Wednesday, January 21, 2009

FREEZE-OVER!

Night before last the prolonged bout of single-digit temperatures finally had it’s way with the river—at least the slower stretch upstream of the cottage—locking the surface water under a layer of ice which stretched all the way across. From bank to bank, not even a narrow channel of open water snaked down the long hole to mark the current’s main line. The view was unfamiliar—from one side to the other a flat, white cap of solid ice with a layer of snow on top. There was still open water in the cottage riffle, and open water downstream at least as far the bend. Ice shelves on both banks didn’t appear to have extended themselves, either. Which doubtless reflects the amount of current throughout this lower half-mile stretch as opposed to the half-mile of river visible above the cottage. The river’s freezing over hasn’t made any difference in terms of wildlife—at least so far as I can tell. The resident great blue heron is still fishing patiently in his favorite downstream riffle—a stark, gangly figure dressed in a gray overcoat and looking somewhat forlorn. Of course the water in the long, slow stretch upstream is waist-deep or a bit more at the center when the stream’s at its normal level. (I know because I often wade though it when fishing for smallmouth or rock bass.) Too deep for a heron, though great for the kingfishers which sit on overhanging sycamore limbs that offer a strategic perch from which to launch their dive-bomb attack on hapless minnows below. Otherwise the long stretch is more the province of true waterfowl—mallards, wood ducks, Canada geese. These tend to move around from place to place anyway, and since there’s ample open water downstream, I doubt they care whether this particular stretch is temporarily unavailable. I haven’t noticed any squirrels using this new “bridge” to cross over from the island side to the mainland, though I did see a handful of crows ambling about. They didn’t seem to be doing anything, poking, prodding, investigating; just congregating for a brief crow chat, smack in the middle the frozen, white plain—a location doubtless chosen because it showed them off to their contrasty best. The prediction is for above-freezing temperatures to replace the single digits for a couple of days. If so, the river upstream will once again prevail with open water. But for how long…only winter knows.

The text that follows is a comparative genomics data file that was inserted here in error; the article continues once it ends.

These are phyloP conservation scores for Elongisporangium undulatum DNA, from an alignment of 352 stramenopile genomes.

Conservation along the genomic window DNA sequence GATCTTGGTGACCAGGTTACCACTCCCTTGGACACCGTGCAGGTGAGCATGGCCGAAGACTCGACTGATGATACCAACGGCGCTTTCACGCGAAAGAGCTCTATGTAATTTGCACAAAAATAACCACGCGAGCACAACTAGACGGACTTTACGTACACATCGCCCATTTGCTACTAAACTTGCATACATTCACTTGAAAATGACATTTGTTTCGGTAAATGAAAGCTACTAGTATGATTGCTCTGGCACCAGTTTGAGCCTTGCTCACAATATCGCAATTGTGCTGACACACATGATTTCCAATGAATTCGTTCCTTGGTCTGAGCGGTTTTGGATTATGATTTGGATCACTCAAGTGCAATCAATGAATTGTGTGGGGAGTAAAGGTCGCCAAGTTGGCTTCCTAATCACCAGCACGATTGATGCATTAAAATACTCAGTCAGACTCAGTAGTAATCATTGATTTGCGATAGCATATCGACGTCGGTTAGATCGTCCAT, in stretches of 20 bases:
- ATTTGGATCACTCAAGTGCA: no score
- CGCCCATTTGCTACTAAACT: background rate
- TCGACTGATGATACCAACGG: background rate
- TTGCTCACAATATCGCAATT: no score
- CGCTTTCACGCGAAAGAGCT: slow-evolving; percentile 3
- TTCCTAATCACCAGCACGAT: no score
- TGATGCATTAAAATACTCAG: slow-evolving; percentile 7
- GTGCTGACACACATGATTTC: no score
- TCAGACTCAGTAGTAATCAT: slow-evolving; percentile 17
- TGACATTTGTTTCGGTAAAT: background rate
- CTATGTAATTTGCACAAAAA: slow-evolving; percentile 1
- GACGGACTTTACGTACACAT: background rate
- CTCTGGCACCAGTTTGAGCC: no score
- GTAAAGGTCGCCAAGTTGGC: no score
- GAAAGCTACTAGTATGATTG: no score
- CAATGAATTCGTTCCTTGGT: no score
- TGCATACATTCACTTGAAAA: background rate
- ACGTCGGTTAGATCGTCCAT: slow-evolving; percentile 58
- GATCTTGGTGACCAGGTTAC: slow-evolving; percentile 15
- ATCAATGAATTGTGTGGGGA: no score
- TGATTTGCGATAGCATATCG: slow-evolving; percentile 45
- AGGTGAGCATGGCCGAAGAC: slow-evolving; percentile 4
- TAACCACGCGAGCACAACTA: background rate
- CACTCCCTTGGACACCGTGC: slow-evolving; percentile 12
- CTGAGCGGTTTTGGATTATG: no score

13 comments:

The Weaver of Grass said...

This is a lovely piece of writing and super photographs - you make your cottage seem idyllic.

Deb said...

I saw some deer on the ice on a local river this morning. The water is slow moving in that area so it always freezes in winter.

The-Grizzled-But-Still-Incorrigible-Scribe-Himself! said...

Weaver…

Thank you for your kind words.

The cottage could use a number of fixes— wiring, a slate floor, new bathroom. The river can be scary when it rises; it will one day doubtless find it's way inside, having flooded about three times since it was built in 1918. Also, achieving a true "cottage garden" look, which I want and love, is problematic—much of the acre I have being in full or partial shade; so I'm having to learn how to shade garden.

Still, for where it is and who I am, it comes pretty close to idyllic. If my neighbors were farther away…and the river held trout…and I could have chickens and a vegetable patch…

The-Grizzled-But-Still-Incorrigible-Scribe-Himself! said...

Deb…

There are deer on the island across from the cottage, and they do come over to this side occasionally, but usually by wading the riffles.

Saw a raccoon wandering down this stretch last year when it was frozen, walking about midways out. I've not taken a look along the bank for tracks, but I'd imagine squirrels, foxes, skunks, maybe coyotes (there are quite a few around) plus dogs and cats, use it.